Starring: Richard Burton, Peter O’Toole, Donald Wolfit, David Weston, John Gielgud, Martita Hunt, Pamela Brown
Director: Peter Glenville
Summary: England’s King Henry II appoints his best friend Archbishop of Canterbury then turns on him
Other Nominations: Director, Actor (Burton), Actor (O’Toole), Supporting Actor (Gielgud), Adapted Screenplay*, Original Score, Sound Mixing, Color Art Direction, Color Cinematography, Color Costume Design, Film Editing
-O’Toole is wonderful as Henry II-he’s stagy and and his performance is big, but he reins it in enough that he doesn’t come off as a big ham, just really entertaining. Burton is good as well in the less showy part of Thomas Becket-he’s still not going to emote much (or emote way too much, he’s like a rich-man’s William Shatner), but he still gets the warmth across he needs to in the first half and his character should be a stalwart in the second half; it’s just funny that he keeps getting very religious parts (this and The Robe) considering he was an Atheist.
-You really do get a good feel for the characters and their dilemma, that they had a genuine friendship-not the most conventional, but Henry didn’t have anyone else to confide in/willing to put up with him and and Becket was a guy who lacked self-respect but liked hanging out as a drinking buddy with Henry. They set it up decently enough, but it’s the performances that make you buy into their friendship, which if you didn’t would make the rest of the movie fall apart. It was an interesting choice to 100% play Henry as a spurned lover, even if they never outright say they had a physical relationship (as they couldn’t in a movie at the time). The movie is basically an examination of these two characters and one of them learning to become emotionally invested in something and the other feeling betrayed by the one person he actually ever liked, and as that it works really well.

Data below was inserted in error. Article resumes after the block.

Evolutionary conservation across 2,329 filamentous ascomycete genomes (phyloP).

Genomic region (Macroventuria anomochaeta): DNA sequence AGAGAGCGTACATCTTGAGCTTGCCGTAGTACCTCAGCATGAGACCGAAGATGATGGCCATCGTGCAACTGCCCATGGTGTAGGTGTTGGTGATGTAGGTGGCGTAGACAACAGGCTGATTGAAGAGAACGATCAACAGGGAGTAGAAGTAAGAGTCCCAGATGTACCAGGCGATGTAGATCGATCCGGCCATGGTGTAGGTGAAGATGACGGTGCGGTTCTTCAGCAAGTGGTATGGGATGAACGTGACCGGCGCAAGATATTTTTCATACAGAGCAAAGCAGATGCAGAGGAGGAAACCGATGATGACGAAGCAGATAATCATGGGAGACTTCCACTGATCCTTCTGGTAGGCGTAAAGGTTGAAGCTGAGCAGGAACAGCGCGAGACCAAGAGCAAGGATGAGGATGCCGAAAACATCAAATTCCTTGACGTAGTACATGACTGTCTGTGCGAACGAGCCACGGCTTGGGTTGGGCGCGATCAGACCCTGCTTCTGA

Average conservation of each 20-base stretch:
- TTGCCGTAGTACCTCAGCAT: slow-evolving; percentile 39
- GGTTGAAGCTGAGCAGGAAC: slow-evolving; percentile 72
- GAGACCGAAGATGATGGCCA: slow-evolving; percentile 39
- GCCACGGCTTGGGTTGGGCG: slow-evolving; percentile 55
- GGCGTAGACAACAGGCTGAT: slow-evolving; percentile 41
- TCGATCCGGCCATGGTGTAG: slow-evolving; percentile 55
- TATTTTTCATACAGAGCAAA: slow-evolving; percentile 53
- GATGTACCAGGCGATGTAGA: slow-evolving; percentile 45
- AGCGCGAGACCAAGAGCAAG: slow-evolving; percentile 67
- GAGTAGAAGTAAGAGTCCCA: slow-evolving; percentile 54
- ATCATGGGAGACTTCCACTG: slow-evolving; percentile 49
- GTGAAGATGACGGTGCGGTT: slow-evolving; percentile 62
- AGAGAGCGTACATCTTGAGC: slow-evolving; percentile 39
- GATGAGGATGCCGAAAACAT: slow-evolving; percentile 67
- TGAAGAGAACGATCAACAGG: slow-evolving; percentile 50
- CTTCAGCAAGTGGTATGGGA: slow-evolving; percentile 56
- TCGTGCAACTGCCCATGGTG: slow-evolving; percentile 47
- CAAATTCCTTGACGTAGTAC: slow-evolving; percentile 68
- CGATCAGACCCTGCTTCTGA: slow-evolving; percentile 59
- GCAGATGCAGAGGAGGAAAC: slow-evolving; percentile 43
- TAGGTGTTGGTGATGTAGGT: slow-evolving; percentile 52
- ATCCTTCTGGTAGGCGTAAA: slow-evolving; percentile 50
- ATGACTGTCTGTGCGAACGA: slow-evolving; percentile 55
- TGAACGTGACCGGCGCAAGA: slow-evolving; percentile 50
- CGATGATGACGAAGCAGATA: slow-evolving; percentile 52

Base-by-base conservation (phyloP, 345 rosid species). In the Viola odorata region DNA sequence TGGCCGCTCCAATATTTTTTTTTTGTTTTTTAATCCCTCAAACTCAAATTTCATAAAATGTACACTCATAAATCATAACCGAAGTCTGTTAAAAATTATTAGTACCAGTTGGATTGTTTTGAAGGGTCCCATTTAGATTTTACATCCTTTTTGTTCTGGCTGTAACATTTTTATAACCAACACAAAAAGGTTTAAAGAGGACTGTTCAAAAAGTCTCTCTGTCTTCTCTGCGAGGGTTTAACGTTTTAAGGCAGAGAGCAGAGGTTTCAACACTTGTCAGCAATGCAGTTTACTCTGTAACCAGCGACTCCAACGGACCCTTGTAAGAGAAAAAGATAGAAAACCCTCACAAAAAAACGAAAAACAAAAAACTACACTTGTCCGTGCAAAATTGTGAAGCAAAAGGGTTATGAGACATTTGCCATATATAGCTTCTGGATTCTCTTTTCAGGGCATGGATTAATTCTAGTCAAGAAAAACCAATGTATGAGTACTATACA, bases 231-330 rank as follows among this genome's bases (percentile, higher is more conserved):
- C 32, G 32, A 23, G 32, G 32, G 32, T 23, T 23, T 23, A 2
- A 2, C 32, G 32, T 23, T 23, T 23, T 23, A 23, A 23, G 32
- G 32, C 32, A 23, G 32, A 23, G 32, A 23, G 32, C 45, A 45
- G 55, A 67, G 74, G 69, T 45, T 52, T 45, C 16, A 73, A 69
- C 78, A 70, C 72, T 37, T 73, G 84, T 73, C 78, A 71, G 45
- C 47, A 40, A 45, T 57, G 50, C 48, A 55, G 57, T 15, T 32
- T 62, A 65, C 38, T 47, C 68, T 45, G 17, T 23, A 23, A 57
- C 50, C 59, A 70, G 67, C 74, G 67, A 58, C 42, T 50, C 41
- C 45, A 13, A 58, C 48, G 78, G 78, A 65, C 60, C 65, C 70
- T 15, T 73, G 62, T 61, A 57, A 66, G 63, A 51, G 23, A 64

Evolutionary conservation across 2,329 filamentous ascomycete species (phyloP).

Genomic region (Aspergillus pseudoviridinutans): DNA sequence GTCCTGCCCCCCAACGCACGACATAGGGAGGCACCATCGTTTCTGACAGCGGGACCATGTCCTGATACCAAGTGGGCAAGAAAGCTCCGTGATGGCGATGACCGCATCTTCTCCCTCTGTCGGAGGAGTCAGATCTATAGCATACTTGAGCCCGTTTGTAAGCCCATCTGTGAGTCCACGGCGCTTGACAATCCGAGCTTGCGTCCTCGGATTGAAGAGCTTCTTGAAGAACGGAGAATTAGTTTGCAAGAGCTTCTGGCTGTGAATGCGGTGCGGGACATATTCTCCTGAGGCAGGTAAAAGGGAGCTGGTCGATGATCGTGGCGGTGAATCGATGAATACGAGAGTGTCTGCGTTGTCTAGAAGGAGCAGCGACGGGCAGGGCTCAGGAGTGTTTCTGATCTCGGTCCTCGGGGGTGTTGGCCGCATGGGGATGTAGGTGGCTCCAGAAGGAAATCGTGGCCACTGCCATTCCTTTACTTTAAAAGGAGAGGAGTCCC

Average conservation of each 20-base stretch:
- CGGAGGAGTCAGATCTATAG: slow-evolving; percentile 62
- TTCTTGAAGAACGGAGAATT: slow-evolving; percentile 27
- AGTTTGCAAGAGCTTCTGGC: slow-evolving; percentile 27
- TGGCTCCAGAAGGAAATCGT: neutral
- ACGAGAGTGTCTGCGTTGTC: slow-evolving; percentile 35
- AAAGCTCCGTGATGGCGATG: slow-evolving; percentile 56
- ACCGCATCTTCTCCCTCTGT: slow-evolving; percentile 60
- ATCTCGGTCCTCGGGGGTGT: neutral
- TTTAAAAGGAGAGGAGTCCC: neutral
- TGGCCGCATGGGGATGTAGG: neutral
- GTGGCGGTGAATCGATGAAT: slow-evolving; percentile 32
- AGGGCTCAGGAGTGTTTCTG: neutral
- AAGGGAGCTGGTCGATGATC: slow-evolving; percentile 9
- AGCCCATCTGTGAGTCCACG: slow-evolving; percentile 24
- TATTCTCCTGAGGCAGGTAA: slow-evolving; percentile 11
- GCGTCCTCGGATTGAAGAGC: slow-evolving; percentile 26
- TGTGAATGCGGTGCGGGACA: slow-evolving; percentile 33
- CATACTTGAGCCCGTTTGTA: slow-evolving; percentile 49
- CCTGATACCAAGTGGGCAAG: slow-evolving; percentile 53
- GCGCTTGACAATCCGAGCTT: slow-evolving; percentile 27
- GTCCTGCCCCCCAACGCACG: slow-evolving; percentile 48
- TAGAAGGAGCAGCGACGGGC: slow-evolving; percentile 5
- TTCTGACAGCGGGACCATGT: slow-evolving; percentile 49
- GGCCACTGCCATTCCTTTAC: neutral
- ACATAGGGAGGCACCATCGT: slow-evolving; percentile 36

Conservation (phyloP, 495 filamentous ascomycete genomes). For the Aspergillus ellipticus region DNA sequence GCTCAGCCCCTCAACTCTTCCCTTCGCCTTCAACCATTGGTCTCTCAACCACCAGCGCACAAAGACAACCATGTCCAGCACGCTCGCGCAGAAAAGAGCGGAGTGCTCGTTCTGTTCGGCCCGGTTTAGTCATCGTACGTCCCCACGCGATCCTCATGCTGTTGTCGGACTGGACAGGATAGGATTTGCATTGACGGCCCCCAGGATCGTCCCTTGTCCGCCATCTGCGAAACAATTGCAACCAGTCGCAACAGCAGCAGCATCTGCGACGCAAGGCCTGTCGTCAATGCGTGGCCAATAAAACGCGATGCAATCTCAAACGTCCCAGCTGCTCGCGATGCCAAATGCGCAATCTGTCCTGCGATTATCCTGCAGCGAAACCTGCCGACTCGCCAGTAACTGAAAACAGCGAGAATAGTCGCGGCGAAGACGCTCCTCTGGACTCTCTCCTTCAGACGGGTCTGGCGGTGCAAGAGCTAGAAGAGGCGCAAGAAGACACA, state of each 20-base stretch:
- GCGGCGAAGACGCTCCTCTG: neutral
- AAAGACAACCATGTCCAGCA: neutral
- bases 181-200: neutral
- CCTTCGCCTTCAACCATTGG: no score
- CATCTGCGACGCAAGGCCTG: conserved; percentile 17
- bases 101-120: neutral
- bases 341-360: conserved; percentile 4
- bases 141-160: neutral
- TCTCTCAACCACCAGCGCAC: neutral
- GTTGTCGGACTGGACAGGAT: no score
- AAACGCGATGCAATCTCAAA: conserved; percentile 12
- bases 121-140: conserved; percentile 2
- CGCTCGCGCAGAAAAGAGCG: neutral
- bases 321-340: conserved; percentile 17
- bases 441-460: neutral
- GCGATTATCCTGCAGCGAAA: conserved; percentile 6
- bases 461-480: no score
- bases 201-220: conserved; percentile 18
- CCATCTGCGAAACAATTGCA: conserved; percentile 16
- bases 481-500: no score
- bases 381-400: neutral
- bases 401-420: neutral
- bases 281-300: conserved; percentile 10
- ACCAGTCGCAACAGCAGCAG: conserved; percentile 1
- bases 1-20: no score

-Considering the type of movie it is, the dialogue is really good. They stayed away from “Ye Old English” as much as possible, and the the movie is full of great lines that stuck out to me. Examples: “One must never drive one’s enemy to despair; it makes him strong. Gentleness is better politics, it saps virility. A good occupational force must never crush. It must corrupt”; “Have you any idea how much trouble it took to make you a noble?” “I think so; I recall you pointed a finger and said ‘Thomas Becket, you are a noble.’ The queen and your mother became very agitated.”
-The section of the story where Becket travels seeking (and eventually getting) the Pope’s audience falls off compared to the rest of the movie, as this is a personal story between the two characters, and here only Becket is involved. In fact, anything just involving Becket is much weaker than Henry & Becket and just Henry, but this part stuck out in particular.
-Oddly enough, this is the first of four 1960s Best Picture nominees about Henry II or Henry VIII (Becket, A Man for All Seasons, A Lion in Winter and Anne of a Thousand Days).
-John Gielgud couldn’t have been on screen for more than 6 minutes, but got a nomination because he’s John Gielgud. I liked him enough, but he didn’t deserve it.
A great historical drama, due to the performances and the wonderful character dynamics involved.